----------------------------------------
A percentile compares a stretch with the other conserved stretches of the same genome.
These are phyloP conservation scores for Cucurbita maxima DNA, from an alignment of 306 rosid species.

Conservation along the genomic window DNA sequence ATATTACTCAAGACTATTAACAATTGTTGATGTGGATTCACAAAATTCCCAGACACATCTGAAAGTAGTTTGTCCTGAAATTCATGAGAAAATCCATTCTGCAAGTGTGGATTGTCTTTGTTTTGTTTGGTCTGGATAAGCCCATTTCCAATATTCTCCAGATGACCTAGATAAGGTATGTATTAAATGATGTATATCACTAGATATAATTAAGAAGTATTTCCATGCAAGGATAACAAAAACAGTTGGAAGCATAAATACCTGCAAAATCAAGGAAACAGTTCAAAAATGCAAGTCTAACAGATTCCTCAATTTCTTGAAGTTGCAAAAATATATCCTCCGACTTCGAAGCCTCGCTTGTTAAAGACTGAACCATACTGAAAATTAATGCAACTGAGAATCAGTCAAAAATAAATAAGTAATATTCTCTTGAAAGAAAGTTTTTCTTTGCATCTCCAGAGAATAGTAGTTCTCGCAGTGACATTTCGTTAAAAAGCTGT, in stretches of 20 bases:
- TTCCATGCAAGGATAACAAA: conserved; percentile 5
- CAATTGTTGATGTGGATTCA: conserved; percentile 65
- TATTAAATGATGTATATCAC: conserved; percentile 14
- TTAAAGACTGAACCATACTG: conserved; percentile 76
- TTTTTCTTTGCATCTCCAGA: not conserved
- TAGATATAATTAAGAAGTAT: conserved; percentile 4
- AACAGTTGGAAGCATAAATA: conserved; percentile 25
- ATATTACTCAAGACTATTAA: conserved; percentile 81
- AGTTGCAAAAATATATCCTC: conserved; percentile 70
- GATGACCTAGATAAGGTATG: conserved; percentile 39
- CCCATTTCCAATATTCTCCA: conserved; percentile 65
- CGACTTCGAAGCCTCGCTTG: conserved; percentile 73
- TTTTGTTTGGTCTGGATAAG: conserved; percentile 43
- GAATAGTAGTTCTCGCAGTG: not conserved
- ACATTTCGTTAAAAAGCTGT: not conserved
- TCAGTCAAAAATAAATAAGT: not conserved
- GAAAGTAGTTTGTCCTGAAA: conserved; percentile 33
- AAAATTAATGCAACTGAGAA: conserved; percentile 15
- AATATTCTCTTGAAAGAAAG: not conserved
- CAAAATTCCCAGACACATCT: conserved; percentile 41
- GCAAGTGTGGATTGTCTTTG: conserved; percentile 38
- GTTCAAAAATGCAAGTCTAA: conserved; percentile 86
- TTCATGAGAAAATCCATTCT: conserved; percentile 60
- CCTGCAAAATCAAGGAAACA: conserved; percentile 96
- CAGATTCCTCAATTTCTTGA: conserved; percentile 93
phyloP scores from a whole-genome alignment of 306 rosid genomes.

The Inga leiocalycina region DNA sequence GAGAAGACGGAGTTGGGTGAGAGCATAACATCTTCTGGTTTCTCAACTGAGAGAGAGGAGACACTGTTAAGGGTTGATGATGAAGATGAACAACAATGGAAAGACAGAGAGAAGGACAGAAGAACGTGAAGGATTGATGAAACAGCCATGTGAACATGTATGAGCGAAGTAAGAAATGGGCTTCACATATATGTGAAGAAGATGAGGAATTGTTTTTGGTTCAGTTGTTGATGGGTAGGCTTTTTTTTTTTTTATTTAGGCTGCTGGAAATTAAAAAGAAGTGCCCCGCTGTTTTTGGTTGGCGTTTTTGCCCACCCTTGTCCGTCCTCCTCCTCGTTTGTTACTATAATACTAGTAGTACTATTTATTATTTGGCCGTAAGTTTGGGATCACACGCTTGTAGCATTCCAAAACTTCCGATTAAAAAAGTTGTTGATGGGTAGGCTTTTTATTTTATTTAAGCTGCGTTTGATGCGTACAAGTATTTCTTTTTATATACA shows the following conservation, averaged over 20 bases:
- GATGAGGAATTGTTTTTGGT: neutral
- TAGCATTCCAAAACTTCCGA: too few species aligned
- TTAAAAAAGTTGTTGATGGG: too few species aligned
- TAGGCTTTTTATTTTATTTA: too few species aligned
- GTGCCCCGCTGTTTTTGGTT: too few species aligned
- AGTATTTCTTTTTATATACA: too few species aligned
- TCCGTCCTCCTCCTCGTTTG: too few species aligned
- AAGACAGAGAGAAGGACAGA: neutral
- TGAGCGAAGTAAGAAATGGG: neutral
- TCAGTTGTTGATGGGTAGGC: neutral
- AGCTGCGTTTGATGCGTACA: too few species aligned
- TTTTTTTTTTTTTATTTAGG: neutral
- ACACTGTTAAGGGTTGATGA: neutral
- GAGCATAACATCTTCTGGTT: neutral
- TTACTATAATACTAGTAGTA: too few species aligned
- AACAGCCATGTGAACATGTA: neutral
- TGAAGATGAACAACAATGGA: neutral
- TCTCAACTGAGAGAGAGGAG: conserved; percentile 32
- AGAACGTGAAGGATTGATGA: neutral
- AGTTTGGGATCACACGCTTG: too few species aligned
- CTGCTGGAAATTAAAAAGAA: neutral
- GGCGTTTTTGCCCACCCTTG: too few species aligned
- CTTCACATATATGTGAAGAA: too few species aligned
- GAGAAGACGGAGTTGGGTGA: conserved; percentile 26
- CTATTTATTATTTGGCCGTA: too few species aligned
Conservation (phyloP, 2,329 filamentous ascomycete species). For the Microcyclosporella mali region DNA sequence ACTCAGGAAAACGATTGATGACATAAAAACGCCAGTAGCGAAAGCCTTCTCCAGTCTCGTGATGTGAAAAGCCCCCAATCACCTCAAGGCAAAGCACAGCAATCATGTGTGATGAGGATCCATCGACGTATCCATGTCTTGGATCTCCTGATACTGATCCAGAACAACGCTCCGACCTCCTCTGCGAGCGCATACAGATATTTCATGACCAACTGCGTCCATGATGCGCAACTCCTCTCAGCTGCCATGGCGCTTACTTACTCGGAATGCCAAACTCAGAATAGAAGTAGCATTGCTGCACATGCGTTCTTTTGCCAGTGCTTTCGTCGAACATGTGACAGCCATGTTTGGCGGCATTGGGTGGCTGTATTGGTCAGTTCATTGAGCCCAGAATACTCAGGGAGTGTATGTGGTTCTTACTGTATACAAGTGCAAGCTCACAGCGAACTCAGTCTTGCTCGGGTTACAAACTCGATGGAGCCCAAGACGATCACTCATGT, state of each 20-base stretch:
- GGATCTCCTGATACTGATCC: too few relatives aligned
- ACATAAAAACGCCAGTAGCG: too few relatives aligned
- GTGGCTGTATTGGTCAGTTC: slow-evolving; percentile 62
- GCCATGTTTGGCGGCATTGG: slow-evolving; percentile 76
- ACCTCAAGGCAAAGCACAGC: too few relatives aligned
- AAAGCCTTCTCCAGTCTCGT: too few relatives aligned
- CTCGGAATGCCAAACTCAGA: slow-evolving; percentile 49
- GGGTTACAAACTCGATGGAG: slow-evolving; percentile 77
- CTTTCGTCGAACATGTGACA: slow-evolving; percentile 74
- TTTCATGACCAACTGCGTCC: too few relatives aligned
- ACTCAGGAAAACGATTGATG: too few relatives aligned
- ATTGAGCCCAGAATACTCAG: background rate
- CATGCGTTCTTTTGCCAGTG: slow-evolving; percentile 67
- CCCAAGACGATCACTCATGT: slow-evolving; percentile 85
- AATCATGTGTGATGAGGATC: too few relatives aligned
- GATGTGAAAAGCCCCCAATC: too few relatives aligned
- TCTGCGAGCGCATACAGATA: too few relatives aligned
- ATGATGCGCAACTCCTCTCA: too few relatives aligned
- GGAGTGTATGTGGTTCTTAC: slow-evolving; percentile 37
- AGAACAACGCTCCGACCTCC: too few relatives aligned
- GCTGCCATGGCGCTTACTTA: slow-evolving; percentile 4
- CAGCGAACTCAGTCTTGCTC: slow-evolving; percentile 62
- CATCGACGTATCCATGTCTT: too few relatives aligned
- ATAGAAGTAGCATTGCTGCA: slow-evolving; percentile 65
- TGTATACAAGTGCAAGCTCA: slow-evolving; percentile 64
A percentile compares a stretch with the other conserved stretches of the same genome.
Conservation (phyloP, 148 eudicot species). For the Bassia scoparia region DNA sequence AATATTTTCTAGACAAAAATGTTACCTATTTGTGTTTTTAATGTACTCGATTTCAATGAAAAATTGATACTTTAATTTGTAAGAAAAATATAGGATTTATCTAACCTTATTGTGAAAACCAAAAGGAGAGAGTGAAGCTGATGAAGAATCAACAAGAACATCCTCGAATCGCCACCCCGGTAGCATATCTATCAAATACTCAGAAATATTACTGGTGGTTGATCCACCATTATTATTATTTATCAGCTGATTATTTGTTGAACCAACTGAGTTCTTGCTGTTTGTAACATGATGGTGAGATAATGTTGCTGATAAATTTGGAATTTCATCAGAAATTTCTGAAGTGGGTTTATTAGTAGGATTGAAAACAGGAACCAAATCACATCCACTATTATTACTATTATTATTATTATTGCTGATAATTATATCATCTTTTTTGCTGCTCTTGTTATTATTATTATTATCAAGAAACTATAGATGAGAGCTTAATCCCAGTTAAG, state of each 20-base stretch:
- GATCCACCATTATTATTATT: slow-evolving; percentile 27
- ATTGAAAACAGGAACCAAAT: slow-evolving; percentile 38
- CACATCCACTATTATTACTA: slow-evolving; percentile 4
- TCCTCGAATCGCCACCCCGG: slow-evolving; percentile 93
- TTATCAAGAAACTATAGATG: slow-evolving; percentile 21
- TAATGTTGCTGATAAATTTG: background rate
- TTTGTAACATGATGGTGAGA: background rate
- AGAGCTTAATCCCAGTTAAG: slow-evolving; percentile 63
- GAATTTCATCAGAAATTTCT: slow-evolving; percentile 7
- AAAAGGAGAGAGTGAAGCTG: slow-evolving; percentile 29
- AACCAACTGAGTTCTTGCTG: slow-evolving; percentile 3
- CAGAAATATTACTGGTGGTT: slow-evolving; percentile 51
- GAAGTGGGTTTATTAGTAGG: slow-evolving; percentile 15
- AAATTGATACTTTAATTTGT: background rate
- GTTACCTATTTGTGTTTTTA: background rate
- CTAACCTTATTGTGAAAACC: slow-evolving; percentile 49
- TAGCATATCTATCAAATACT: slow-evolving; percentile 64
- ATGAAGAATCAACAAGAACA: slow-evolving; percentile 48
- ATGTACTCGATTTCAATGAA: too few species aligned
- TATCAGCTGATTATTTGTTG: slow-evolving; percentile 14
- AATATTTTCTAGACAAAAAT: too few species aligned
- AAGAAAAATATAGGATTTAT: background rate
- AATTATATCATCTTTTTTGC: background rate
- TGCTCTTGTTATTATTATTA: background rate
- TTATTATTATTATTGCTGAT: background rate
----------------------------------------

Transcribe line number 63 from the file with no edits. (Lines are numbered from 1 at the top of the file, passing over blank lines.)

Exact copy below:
- CTCGGAATGCCAAACTCAGA: slow-evolving; percentile 49